Rail strike impact on road freight would be 'quick,' 'immediate'

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Updated Sep 15, 2022
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Railroads have already taken preliminary action to wind down shipments of hazardous and bulk materials to avoid those loads being left unattended or unsecured in the event of a work stoppage.

While the overall effect a national railroad strike might have on the supply chain could mirror that of a natural disaster or another pandemic depending on how long it lasts, its influence on road freight is likely to be swift and variable by lane and commodity type.

Railroads have already taken preliminary action to wind down shipments of hazardous and bulk materials to avoid those loads being left unattended or unsecured in the event of a work stoppage Friday, but as of Wednesday morning, "we're not seeing any noticeable impact on hazmat load posts or load posts in general," said Dean Croke, principal industry analyst at DAT Freight & Analytics.

Heniff Transportation (CCJ Top 250, No. 71) President and Chief Commercial Officer Wes Stone said Wednesday that even if a strike does not materialize, "the railroads’ preliminary actions to halt hazmat and food products will be extremely disruptive for our company and its many customers," adding Heniff – one of the nation's largest liquid bulk haulers – has already initiated contingency discussions with its customers.

Croke said there has been some truckload rate movement on Norfolk Southern lanes, like Norfolk to Chicago, adding that "if we get to 12:01 a.m. this Saturday, we'll see an immediate impact on the spot market regarding load posts and rate movement."

With a potential strike kicking off headed into a weekend, Jason Miller, Interim Chairperson and Associate Professor of Supply Chain Management in the Department of Supply Chain Management, Eli Broad College of Business at Michigan State University, said a widespread truckload impact could be muted for the time being.

"Luckily, Friday through Sunday are days with fewer shipments than Monday through Thursday," he said, "so if we can get things worked out before Monday, I don't see much effect happening."

When the calendar turns to next week and the duration of a work-stoppage begins to become more clear, Miller added, "I would think we would see dry van rates start to go up pretty quickly from the ports as shippers transition freight from intermodal to dry van. My hunch is we won't see other shippers start to make the transition to truck, to the extent they can, until it becomes obvious we are in for a substantial strike."

How hard shippers are hit will depend on the lessons they learned from the pandemic, "and whether they have increased their safety stock levels, improved their agility and developed a strong plan for disruptions," said Tim Kraft, Associate Professor of Operations and Supply Chain Management at the Poole College of Management at North Carolina State University. "The challenge of a railroad disruption will be bigger for some industries than others. For example, the agriculture industry is in a very difficult spot with harvest season coming up for many goods and most of the goods having perishability concerns."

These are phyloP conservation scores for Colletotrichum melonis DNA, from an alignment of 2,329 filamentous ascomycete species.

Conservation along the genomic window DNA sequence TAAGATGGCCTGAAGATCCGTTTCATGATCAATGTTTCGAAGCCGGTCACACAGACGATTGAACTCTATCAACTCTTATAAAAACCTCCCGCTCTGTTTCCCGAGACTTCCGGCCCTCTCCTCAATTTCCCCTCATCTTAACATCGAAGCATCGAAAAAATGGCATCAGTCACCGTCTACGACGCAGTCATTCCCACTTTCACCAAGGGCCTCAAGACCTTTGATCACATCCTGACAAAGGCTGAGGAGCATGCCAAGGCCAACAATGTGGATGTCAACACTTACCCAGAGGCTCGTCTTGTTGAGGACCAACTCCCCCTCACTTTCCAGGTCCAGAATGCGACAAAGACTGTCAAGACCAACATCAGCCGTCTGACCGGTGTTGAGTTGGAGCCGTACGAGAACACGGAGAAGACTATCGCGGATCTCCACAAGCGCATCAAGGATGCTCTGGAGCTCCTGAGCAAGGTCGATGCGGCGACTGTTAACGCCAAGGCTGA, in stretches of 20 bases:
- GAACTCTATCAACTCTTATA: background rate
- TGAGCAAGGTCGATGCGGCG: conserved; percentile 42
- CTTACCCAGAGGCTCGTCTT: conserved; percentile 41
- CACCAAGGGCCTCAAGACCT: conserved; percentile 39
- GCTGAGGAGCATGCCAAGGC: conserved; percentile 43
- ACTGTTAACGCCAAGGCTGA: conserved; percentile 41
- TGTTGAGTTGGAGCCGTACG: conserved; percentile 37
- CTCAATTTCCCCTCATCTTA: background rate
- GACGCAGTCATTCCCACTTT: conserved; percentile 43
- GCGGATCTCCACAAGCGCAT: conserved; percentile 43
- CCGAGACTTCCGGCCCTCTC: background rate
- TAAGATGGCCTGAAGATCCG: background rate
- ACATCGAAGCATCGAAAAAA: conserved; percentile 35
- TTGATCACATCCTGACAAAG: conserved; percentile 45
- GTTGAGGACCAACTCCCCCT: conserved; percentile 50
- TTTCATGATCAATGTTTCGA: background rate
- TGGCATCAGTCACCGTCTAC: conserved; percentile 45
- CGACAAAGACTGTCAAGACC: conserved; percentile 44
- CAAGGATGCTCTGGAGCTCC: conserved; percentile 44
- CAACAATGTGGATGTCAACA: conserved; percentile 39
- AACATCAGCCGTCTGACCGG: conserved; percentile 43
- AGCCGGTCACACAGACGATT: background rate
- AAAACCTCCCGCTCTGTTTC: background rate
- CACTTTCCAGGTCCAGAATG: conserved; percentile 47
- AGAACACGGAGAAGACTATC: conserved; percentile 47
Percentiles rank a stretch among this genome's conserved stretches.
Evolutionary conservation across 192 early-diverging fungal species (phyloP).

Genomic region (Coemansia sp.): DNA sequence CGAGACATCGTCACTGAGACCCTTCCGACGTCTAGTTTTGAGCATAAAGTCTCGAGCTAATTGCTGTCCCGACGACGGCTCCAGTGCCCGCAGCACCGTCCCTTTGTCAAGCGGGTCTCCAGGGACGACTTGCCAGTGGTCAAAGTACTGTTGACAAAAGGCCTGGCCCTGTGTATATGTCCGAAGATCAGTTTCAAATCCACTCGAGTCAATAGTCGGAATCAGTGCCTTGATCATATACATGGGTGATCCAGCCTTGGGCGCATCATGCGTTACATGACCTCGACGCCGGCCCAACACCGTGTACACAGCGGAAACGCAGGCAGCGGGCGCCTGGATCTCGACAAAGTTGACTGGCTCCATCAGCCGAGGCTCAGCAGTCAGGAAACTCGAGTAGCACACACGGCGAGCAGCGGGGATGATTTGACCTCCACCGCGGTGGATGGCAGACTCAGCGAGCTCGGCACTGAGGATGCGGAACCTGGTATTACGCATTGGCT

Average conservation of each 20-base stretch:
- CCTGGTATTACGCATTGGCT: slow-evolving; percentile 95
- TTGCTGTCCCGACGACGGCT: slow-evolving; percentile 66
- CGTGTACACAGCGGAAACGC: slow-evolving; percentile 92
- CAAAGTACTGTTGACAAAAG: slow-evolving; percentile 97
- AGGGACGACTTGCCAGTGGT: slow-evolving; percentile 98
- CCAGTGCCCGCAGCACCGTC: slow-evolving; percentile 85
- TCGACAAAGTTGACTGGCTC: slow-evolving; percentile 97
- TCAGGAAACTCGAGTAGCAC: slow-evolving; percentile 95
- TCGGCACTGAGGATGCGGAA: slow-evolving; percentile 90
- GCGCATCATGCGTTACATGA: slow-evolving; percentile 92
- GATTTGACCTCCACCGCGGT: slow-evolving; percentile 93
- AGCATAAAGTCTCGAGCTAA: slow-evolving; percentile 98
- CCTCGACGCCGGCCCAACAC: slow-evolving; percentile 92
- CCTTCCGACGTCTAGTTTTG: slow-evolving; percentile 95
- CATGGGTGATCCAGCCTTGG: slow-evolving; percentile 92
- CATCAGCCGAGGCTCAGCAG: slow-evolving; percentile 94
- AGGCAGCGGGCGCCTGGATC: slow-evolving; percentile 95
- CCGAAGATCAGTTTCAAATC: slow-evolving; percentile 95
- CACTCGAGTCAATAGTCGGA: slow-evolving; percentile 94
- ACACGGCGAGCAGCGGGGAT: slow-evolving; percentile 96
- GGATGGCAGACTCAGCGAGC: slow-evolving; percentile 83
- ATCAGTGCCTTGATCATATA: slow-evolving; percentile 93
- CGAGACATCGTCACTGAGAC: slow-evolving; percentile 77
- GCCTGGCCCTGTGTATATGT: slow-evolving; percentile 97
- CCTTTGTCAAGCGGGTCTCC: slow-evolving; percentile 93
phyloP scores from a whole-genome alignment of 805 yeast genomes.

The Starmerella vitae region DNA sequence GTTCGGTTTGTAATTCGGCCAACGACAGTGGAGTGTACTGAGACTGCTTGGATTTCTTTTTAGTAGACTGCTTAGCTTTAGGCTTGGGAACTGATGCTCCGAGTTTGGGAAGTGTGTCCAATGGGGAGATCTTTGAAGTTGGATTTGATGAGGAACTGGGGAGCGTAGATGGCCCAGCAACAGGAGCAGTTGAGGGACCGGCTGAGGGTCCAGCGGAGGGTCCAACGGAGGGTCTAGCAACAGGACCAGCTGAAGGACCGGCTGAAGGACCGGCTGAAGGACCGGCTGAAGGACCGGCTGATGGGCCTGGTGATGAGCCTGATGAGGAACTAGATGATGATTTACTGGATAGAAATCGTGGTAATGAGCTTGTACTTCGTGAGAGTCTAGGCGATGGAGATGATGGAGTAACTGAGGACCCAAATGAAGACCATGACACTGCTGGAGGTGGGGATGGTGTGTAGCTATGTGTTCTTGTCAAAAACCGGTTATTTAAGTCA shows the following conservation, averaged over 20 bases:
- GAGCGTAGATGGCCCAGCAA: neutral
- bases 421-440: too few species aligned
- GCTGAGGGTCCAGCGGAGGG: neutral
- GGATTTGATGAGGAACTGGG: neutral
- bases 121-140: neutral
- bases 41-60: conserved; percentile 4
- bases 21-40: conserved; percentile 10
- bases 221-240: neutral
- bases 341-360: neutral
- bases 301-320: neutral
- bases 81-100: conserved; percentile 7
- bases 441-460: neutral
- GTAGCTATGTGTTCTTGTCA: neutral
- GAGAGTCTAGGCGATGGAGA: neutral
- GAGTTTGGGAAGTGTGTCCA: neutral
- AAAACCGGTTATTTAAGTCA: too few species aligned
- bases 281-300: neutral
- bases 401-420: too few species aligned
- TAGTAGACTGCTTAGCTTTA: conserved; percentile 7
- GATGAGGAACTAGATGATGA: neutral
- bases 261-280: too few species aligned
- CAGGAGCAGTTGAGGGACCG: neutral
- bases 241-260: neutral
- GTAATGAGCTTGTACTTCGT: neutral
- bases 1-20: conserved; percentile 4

The Association of American Railroads projects lost economic output due to a national rail shutdown could be more than $2 billion per day, and – impossibly – more than 460,000 additional long-haul trucks would be needed every day to offset the loss of rail capacity.

Political pressure mounting

Pressure is mounting on the White House to help side-step a potential nationwide railroad strike Friday morning that could have a polar vortex-like effect – or worse – on the U.S. supply chain. 

The rail industry last went on strike in 1991, a national work stoppage that lasted a day before Congress intervened. The following year, a walkout at USX by members of the International Association of Machinists spread nationally and lasted about two days before Congress, again, intervened. 

A President Joe Biden-appointed presidential emergency board earlier this year was charged with helping rail service providers and the 12 unions representing their workforce end a contract negotiation standoff that's been ongoing for more than 2 years. However, the 119-page report released last month and its recommendations, which included pay raises, failed to check all the boxes sought by the various unions that were in search of more pay and improved working conditions, among other items.

Most of rail's dozen labor unions, as of Wednesday, have agreed to tentative labor deals largely based on those recommendations, but rail unions have what is generally referred to as a "me too" agreement where the terms agreed to by the last holdout will trickle down to all the others, and if all 12 unions don't agree, then all 12 could potentially strike.

While the government has the authority to stop a rail strike and enforce the recommendations put forth by the presidential emergency board under the Railway Labor Act, the political climate today is markedly different than that of the early '90s. The Biden administration is currently grappling with record inflation and strong-arming a strike solution through a partisan divided Congress is not only problematic, it also risks alienating largely pro-union Democrats from a powerful voting base less than two months before mid-term elections. 

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